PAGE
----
Babur began absorbing Bengal in the early 16th century

Military strength was the existential basis of medieval kingdoms in Bengal and other parts of India. The sultans had a well-organised army, including cavalry, artillery, infantry and war elephants; and a navy. Due to the riverine geography and climate, it was not feasible to use cavalry throughout the year in Bengal. The cavalry was probably the weakest component of the Bengal Sultanate's army, as the horses had to be imported from foreign countries. The artillery was an important section. Portuguese historian João de Barros opined that the military supremacy of Bengal over Arakan and Tripura was due to its efficient artillery. The artillery used cannons and guns of various sizes.[19]

The paiks formed the vital part of the Bengal infantry during this period. There were occasions when the paiks also tackled political situations. The particular battle array of the foot-soldiers who used bows, arrows and guns attracted the attention of Babur.[19]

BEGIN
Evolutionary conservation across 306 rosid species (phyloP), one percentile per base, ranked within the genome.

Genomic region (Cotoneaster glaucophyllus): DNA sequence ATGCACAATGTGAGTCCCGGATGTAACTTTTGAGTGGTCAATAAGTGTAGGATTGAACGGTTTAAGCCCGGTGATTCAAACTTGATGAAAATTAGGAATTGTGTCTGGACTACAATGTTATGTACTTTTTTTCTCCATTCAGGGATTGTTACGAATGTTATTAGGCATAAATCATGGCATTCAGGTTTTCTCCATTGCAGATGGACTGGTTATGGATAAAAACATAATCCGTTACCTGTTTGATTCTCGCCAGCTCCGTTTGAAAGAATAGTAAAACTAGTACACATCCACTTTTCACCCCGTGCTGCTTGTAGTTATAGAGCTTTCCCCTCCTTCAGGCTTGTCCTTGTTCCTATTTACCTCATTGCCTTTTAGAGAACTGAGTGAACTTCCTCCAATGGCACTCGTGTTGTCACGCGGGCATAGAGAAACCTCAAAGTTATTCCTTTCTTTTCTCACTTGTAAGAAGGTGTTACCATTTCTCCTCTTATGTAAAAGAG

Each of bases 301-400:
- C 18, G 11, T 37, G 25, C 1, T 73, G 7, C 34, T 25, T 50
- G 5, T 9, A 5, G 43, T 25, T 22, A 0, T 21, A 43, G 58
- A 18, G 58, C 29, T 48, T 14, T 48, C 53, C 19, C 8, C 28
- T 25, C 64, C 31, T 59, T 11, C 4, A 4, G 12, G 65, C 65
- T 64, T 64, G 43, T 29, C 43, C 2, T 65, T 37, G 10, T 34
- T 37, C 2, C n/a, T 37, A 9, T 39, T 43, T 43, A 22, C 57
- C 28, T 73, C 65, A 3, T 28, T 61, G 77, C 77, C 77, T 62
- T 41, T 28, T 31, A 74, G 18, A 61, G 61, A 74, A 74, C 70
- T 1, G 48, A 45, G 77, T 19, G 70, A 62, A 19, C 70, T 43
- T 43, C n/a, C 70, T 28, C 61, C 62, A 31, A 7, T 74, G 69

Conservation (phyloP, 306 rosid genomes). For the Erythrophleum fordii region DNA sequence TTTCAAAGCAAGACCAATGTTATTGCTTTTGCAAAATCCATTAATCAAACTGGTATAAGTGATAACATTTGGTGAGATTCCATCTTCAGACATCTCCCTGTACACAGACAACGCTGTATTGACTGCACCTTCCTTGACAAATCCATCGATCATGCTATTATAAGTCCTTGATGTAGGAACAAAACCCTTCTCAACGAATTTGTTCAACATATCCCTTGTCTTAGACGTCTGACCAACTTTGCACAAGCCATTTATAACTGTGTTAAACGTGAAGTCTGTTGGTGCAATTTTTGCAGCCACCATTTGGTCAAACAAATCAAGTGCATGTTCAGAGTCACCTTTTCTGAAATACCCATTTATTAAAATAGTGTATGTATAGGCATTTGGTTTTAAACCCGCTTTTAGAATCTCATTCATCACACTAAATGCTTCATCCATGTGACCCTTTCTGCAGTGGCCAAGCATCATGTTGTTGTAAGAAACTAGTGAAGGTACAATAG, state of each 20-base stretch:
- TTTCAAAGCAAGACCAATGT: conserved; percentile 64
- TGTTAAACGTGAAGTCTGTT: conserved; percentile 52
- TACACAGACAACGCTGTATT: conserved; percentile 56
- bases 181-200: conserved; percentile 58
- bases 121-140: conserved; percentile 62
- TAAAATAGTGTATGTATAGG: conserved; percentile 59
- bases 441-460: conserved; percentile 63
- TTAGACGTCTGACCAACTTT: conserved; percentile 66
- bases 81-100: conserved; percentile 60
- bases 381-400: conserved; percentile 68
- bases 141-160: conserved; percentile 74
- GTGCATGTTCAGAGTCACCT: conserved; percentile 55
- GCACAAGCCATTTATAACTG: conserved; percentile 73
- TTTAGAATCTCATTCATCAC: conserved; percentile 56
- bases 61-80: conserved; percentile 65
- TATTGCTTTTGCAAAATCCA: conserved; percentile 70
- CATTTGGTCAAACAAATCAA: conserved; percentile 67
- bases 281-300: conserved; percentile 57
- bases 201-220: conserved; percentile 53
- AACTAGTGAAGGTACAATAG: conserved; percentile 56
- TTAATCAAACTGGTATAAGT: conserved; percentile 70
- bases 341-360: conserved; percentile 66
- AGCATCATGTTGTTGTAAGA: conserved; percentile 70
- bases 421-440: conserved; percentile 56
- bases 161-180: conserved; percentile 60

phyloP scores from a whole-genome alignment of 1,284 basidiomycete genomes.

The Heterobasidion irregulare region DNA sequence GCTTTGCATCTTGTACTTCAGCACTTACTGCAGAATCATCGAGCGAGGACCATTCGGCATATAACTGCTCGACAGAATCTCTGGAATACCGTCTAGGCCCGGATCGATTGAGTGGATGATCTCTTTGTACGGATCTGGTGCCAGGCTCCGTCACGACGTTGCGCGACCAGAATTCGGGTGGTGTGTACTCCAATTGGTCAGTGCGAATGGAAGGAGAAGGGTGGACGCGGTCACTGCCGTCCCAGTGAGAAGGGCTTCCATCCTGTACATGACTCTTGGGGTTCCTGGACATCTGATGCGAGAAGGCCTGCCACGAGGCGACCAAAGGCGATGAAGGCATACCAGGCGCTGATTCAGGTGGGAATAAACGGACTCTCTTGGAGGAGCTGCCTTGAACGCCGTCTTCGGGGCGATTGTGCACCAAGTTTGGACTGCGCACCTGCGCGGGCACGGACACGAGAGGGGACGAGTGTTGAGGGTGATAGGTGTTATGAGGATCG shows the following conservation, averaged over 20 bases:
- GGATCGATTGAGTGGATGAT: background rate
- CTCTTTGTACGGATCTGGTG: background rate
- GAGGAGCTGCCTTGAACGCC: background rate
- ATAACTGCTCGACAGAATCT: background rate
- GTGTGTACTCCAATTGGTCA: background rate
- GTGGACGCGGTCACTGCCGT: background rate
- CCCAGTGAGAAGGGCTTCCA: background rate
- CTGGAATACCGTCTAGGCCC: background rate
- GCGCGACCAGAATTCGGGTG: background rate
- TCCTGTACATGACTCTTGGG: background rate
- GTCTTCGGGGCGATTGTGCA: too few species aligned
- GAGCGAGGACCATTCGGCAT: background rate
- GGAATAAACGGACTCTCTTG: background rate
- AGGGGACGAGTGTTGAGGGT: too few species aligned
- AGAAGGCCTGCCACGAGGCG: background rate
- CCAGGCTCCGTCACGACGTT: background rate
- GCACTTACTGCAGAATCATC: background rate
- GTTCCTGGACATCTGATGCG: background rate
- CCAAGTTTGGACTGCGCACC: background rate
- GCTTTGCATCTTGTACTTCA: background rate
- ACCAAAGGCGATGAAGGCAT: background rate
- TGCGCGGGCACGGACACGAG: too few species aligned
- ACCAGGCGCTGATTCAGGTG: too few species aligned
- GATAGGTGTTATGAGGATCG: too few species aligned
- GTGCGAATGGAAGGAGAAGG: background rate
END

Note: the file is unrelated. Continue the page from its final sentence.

War elephants played an important part in the Bengal army. Apart from carrying war materials, elephants were also used for the movement of the armed personnel. In riverine Bengal the usefulness of elephants, though very slow, could not be minimised. The navy was of prime necessity in riverine Bengal. In fact, the cavalry could ensure the hold over this country for a period of six months whereas the boats backed by the paiks could command supremacy over the other half of the year. Since the time of Iwaz Khalji, who first organised a naval force in Islamic Bengal, the war boats played an important role in the political affairs of the country. The chief of the admiralty had various responsibilities, including shipbuilding, river transport, to fit out strong boats for transporting war elephants; to recruit seamen; to patrol the rivers and to collect tolls at ghats. The efficiency of the navy eroded during the Hussain Shahi dynasty. The sultans also built forts, including temporary mud walled forts.[19]

Name of Conflict Belligerents Outcome
Allies Opponent(s)
Bengal Sultanate-Delhi Sultanate War (1353–1359) Velanati Chodas Delhi Sultanate Victory
  • Delhi recognizes Bengal Sultanate